BS2 icon BS2e icon BS2sx icon BS2p icon BS2pe icon BS2px icon





Syntax: DTMFOUT Pin, {OnTime, OffTime,} [Tone {, Tone...}]


Generate dual-tone, multi-frequency tones (DTMF, i.e., telephone "touch" tones).

Quick Facts

  BS2 / BS2e BS2sx BS2p BS2pe BS2px
Default OnTime 200 ms 80 ms 55 ms 196 ms 34 ms
Default OffTime 50 ms 50 ms 50 ms 50 ms 50 ms
Units in OnTime 1 ms 0.4 ms 0.265 ms 1 ms 0.166 ms
Units in OffTime 1 ms 1 ms 1 ms 1 ms 1 ms
Related Commands



DTMF tones are used to dial the phone or remotely control certain radio equipment. The BASIC Stamp can generate these tones digitally using the DTMFOUT instruction.

This figure shows how to connect an audio amplifier or speaker to hear these tones:

...and this figure shows how to connect the BASIC Stamp to the phone line:

The following DTMFOUT instruction will generate DTMF tones on I/O pin 0:

  ' Call Parallax
  DTMFOUT 0, [1, 9, 1, 6, 6, 2, 4, 8, 3, 3, 3]		

If the BASIC Stamp is connected to the phone line properly, the above command would be equivalent to dialing 1-916-624-8333 from a phone keypad. If you wanted to slow the pace of the dialing to accommodate a noisy phone line or radio link, you could use the optional OnTime and OffTime values:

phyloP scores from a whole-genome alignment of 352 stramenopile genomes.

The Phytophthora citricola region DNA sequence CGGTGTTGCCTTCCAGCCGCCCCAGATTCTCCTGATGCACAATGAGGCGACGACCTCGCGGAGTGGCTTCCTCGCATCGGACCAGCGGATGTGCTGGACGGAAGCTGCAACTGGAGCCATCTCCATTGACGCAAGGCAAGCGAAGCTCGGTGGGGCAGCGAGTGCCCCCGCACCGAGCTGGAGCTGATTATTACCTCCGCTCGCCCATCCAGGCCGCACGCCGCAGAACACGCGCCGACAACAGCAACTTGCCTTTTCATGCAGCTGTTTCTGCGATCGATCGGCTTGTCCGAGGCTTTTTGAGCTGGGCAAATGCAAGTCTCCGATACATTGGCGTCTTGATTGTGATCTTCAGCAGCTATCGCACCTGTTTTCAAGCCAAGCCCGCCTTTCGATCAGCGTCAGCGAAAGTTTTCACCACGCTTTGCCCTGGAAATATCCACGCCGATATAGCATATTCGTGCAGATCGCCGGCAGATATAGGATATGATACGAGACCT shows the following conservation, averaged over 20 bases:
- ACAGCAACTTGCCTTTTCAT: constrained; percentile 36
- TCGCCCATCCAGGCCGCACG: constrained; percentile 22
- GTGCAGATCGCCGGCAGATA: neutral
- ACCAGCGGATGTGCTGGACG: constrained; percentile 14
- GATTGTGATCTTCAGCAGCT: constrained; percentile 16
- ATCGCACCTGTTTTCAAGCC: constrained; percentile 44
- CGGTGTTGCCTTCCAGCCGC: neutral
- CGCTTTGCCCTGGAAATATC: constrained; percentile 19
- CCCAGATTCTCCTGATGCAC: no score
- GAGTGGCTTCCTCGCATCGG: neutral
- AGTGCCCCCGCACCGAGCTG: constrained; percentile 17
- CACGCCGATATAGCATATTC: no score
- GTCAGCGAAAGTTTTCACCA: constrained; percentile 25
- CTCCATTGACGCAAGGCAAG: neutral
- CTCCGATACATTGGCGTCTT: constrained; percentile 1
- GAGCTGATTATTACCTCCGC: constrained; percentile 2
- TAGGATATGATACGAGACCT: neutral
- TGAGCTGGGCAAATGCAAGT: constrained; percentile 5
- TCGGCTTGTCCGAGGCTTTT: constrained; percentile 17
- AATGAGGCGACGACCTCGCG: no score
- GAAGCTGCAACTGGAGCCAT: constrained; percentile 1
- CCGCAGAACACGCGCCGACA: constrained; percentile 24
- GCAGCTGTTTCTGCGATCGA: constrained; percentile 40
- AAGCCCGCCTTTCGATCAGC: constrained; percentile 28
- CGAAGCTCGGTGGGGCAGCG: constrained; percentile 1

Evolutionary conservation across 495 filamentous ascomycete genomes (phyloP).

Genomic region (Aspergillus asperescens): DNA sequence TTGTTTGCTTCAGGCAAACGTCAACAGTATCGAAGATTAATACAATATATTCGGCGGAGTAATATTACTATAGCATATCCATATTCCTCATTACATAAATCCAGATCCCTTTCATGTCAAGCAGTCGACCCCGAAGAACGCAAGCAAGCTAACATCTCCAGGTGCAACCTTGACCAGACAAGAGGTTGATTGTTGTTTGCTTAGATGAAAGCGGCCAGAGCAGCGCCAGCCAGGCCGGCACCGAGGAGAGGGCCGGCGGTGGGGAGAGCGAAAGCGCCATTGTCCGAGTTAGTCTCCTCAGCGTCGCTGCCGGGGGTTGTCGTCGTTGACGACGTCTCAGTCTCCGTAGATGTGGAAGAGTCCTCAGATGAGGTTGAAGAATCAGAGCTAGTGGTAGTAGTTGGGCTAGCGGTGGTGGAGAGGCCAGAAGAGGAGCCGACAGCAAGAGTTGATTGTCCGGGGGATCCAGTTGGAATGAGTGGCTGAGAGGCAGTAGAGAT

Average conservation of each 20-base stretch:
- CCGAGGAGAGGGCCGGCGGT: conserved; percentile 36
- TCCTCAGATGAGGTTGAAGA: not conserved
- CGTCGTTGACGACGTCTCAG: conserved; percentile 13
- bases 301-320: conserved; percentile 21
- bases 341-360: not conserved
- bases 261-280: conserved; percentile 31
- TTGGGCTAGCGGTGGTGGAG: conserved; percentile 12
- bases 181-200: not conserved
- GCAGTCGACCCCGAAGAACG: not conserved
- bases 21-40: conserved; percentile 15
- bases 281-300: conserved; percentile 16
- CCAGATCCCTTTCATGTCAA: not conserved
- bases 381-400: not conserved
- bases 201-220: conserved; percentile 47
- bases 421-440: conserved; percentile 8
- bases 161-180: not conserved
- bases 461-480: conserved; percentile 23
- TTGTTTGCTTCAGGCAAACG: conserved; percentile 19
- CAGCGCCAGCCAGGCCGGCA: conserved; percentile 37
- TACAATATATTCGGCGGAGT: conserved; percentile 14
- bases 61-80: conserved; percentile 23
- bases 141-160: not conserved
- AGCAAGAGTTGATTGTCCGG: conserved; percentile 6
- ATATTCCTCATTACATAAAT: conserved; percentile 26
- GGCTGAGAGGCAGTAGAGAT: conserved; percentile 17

' Call Parallax; dial slowly.
  DTMFOUT 0, 500, 100, [1, 9, 1, 6, 6, 2, 4, 8, 3, 3, 3]

In this example, on a BS2 theOnTime is set to 500 ms (1/2 second) and OffTime to 100 ms (1/10th second).


Tone Value Corresponding Telephone Key
0 - 9 Digits 0 through 9
10 Star (*)
11 Pound (#)
12 - 15 Fourth column tones A through D


The BASIC Stamp microcontroller is a purely digital device. DTMF tones are analog waveforms, consisting of a mixture of two sine waves at different audio frequencies. So how does a digital device generate analog output? The BASIC Stamp creates and mixes the sine waves mathematically, then uses the resulting stream of numbers to control the duty cycle of a very fast pulse-width modulation (PWM) routine. So what's actually coming out of the I/O pin is a rapid stream of pulses. The purpose of the filtering arrangements shown in the figures above is to smooth out the high-frequency PWM, leaving only the lower frequency audio behind.

Keep this in mind if you want to interface a BASIC Stamp module's DTMF output to radios and other equipment that could be adversely affected by the presence of high-frequency noise on the input. Make sure to filter the DTMF output thoroughly. The circuits above are only a starting point; you may want to use an active low-pass filter with a roll-off point around 2 kHz.

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